Until 1934, APA canned sockeye and pink salmon caught locally in the large traps owned by the company. They had 25 different trap locations, and used 12 of these each year. Art remembers going to Bellingham in the Partridge to get the surveyor to survey the traps. Each trap in use had to be surveyed every four years to make sure it was built in the right place.
In 1932, the cannery was closed, traps leased out, and Art had no job that year. In 1933, APA was reopened and Art, being the only one available with a license, ran the ferry which took the workers from the end of the Blaine dock across to Semiahmoo.

The ferry at that time was the Balaena, a fancy name for a very inelegant boat, built around 1911. It looked like a barge with a box-type house on it. It was powered by a Regal one lunger engine.

Art says he made pretty good money running the ferry. He was paid by the passengers. The fare was for a round trip, and was 10 cents for APA workers, 15 cents for other visitors (salesmen, etc.) and 25 cents for a trip to the Semiahmoo lighthouse.

The Balaena met an untimely end, being smashed up in the Columbus Day Storm on October 12, 1934. The last year for fish traps in Washington was 1934. The APA cannery was closed from late 1934 through 1938, and the old cannery torn down and rebuilt in a different part of the building. The warehouses, the largest of which was 495 feet long, were rebuilt, the wooden floors were torn out and replaced with concrete.

Art went into the U.S. Coast Guard in 1942, during WW II, APA reopened in 1946, and Art returned as a machinist until 1949, when he became cannery foreman.

“They always canned local salmon only, in later years from purse seine and gillnet boats. They did warehouse Alaska salmon, which would be brought down already canned, and the labeling would be done at APA in Blaine, usually during the slow winter months. This would provide work getting orders labeled and then shipped by APA boats to Bellingham, and from there by train,” Art says.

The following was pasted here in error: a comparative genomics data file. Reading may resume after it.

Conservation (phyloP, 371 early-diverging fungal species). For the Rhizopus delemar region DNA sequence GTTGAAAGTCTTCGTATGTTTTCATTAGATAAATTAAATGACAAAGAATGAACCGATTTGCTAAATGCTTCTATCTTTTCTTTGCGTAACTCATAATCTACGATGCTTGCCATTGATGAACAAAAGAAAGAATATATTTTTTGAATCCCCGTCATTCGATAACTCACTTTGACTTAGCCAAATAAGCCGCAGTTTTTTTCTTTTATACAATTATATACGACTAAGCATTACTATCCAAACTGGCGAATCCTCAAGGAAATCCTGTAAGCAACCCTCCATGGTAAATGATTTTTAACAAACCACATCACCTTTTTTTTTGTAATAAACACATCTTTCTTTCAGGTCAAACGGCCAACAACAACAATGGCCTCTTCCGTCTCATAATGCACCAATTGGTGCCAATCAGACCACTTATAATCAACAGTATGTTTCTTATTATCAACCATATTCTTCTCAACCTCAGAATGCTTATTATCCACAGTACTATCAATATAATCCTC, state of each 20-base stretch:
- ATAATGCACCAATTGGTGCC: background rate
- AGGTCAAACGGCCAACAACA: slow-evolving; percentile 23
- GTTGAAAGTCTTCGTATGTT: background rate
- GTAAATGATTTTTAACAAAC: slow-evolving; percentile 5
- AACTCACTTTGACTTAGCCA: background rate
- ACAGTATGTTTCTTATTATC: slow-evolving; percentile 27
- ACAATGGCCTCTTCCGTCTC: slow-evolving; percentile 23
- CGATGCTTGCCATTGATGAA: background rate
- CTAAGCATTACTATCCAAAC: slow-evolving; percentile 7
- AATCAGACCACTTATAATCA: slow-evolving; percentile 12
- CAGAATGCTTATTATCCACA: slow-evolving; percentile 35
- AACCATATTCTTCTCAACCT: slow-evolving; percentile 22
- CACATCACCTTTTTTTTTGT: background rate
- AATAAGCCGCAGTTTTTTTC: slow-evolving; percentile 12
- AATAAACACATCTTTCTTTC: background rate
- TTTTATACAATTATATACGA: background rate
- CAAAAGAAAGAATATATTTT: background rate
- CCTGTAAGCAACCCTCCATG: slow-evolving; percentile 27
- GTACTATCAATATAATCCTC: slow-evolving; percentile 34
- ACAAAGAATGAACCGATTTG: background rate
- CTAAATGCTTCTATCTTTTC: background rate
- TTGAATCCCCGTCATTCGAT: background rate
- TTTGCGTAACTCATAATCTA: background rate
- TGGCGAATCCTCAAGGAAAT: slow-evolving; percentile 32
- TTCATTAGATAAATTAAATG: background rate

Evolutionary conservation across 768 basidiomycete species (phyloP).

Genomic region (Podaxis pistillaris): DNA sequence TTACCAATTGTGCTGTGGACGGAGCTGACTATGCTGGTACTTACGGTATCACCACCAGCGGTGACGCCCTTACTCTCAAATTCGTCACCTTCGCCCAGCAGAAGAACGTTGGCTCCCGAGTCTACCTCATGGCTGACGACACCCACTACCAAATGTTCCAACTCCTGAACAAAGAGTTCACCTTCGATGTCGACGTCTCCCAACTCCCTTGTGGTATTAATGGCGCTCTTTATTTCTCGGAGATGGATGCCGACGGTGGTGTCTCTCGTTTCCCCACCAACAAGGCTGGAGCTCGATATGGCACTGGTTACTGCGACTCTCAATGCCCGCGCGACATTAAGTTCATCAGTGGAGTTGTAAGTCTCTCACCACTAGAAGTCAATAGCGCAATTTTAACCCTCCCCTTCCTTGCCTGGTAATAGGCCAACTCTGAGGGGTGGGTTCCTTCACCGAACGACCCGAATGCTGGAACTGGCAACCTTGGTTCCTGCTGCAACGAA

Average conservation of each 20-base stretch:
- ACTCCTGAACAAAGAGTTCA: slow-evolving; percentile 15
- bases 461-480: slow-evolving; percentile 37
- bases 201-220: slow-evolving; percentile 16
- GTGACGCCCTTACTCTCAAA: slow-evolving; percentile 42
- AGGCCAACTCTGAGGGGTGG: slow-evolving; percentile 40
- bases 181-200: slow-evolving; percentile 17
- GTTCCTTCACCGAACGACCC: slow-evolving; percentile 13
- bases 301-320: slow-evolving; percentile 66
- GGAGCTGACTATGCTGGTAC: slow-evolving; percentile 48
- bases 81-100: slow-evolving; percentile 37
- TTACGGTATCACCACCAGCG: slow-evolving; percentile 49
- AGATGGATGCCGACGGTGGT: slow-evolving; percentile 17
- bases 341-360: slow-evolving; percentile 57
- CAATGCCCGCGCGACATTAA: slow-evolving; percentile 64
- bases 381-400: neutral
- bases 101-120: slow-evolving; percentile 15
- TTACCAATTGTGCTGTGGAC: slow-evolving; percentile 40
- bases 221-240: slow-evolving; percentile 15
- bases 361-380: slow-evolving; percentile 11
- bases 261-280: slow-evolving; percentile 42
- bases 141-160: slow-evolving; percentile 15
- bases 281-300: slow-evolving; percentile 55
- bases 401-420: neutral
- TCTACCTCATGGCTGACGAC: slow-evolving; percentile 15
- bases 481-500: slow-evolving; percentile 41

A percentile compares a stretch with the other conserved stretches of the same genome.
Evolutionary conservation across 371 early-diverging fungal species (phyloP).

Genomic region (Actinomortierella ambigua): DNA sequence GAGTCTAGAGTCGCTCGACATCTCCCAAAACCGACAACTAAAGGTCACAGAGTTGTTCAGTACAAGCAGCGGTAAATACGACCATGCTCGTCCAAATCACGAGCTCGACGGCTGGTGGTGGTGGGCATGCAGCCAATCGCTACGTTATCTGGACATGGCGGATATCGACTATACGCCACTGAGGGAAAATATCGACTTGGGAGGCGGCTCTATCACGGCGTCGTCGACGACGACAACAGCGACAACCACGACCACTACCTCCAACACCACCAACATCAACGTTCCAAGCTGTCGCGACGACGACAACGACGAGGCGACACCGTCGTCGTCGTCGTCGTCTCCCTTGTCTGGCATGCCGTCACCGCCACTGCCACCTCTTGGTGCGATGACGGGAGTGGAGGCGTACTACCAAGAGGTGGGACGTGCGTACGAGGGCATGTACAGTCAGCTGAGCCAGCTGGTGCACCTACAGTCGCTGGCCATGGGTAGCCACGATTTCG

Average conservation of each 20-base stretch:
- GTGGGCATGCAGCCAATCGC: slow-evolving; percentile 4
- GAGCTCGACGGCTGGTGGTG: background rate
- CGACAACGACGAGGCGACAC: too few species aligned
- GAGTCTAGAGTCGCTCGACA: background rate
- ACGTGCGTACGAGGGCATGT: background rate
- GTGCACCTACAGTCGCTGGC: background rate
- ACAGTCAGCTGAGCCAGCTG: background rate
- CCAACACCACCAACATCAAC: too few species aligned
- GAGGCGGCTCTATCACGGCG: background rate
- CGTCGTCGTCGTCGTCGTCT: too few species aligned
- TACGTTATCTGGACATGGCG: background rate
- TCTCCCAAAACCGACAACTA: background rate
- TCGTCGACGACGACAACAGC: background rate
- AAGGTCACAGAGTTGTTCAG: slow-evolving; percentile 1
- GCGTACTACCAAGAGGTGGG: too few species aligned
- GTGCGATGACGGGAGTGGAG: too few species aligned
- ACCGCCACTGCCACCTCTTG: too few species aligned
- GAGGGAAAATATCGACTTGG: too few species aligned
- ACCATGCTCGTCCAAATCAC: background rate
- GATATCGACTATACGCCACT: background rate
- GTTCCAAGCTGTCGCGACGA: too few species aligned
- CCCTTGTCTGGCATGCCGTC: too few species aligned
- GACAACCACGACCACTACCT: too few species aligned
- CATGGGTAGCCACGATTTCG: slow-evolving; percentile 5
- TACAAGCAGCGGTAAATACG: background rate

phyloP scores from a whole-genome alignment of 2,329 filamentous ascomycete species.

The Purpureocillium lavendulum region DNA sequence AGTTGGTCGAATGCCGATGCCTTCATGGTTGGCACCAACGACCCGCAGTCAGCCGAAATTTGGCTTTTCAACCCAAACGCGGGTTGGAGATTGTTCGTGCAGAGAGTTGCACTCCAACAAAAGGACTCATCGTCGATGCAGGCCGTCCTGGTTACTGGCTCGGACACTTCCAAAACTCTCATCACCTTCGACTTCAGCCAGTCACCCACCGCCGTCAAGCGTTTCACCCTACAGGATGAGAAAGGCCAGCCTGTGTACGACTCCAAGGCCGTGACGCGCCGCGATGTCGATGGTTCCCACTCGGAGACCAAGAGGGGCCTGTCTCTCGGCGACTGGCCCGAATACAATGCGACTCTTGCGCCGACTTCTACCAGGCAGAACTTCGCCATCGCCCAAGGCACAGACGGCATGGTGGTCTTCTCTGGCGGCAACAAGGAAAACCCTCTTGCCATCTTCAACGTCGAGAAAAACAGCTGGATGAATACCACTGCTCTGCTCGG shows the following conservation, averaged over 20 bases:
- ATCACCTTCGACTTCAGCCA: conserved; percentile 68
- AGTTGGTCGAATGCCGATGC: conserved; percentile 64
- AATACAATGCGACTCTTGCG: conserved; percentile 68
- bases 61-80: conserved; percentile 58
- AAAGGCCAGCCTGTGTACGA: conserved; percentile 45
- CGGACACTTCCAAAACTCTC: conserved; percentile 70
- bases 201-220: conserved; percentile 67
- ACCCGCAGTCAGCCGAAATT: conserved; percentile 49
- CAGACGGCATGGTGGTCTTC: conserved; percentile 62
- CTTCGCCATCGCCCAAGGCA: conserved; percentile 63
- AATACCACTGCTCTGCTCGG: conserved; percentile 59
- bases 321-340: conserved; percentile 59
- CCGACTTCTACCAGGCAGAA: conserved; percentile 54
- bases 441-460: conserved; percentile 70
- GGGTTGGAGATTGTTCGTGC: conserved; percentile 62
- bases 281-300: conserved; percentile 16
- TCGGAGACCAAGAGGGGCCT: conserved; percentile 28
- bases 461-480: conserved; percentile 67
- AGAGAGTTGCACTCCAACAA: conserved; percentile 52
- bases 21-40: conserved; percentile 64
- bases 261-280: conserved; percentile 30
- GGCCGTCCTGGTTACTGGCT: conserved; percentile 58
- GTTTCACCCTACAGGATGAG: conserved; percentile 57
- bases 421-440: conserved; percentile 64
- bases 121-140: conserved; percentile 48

Art remembers a frantic time in the fall of ’62 or ’63, when the cannery was shut down for the season, machinery dismantled, only to have the superintendent of Alaska operations buy huge dog (chum) salmon - 30 lbs. and up in size - from Canada, to be trucked to APA for canning.

They didn’t find out about it until 8 o’clock in the evening, and the fish were arriving the next morning. Art and all available helpers worked all night getting machinery ready for cannery operations, and then found that the fish were just too big to fit into the machinery. For three days, dog salmon were trucked to the APA plant, everyone waded in fish two feet deep on the floors, the men cut and cleaned the fish, the woman hand butchered and packed. It was one of the most profitable canning operations the APA had ever done.

The last year fish was canned at APA at Blaine was 1965. Art finished his last three years at APA as a machinist, which was what he had always thought himself to be. He worked at APA for a total of 42 years. He retired the same time the APA plant at Blaine was closed.

This is a rerun of a series of articles that I first wrote in 1994 about the history of our local salmon cannery and those who worked in it. I hope that you will forgive me if you already read this, but there are many new residents out there who don’t know much about our history. There will be several more historical articles in future issues
There will be another installment on the APA plant and other local workers, what they did there and where they are today. If you were one of the APA workers, and I missed you last time, let me know if you have any stories to tell about your time at APA. Thanks!